13. #13
    us
    Feb 2014
    Ohio and Florida
    Minelab Excalibur II w 10" coil Troy Shadow x2 w 7" coil Vibra-Tector 730 w 4" coil Whites (1970s)
    130
    225 times
    Beach and Shallow Water Hunting
    Been digging a washed out beach and finding that 45% of the cents (total = 156) and 9% of the dimes (total = 74) are so corroded that you can't read the date. The nickels and quarters are not corroded but darkened. Almost all the corroded cents are the clad type minted since 1982 - they don't survive long in salt water. With the dimes, either the outer layers get worn away, probably via friction with sand, or the center layer erodes about 1/2 mm (prob via salt water corrosion) thus leaving the outer layers larger than the inner layer.

  14. #14
    us
    Feb 2008
    Great Lakes State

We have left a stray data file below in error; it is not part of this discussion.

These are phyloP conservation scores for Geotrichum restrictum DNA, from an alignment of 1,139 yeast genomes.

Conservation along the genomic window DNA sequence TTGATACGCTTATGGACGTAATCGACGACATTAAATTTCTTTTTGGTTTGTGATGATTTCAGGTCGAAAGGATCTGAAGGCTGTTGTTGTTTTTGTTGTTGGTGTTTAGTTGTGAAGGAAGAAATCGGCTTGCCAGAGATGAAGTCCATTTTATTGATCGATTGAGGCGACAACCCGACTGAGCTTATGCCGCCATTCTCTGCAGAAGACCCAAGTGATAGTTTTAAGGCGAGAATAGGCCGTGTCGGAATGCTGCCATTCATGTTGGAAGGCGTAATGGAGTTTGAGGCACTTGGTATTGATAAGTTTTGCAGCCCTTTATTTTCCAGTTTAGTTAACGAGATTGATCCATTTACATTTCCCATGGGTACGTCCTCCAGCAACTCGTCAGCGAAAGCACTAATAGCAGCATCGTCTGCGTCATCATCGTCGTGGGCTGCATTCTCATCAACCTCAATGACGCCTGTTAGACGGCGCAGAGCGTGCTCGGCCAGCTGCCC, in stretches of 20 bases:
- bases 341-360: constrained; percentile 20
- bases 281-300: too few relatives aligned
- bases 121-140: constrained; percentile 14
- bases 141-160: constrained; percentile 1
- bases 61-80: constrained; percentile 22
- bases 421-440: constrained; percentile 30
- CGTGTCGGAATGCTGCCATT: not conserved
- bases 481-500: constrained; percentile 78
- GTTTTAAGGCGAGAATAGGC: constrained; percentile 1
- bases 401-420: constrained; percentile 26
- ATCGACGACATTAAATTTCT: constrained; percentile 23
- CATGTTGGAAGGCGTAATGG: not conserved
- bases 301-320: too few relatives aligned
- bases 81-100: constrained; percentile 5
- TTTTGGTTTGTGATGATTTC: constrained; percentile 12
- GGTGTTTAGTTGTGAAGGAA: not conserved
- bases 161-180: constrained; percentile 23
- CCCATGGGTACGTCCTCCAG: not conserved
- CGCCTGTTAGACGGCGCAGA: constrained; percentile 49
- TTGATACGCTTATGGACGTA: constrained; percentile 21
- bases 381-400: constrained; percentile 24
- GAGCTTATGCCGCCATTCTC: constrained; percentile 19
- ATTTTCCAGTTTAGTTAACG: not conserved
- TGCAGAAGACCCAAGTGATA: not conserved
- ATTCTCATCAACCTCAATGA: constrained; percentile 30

dirtfishing
    9,707
    1485 times
    silver surfing
    Honorable Mentions (1)
    Quote Originally Posted by LawrencetheMDer View Post
    Been digging a washed out beach and finding that 45% of the cents (total = 156) and 9% of the dimes (total = 74) are so corroded that you can't read the date. The nickels and quarters are not corroded but darkened. Almost all the corroded cents are the clad type minted since 1982 - they don't survive long in salt water. With the dimes, either the outer layers get worn away, probably via friction with sand, or the center layer erodes about 1/2 mm (prob via salt water corrosion) thus leaving the outer layers larger than the inner layer.
    Gross!

  15. #15
    SITE BRAVO DETAINEE

    Dec 2012
    8,429
    5734 times
    Metal Detecting
    which is the reason I only keep 81 or older pennies and 64 or older silver
    wow no one has come for my guns!! guess the sky isn't falling
    raise your hand if Obama took your guns ( yeah just what I thought)
    so take off your tin foil hat and stop being afraid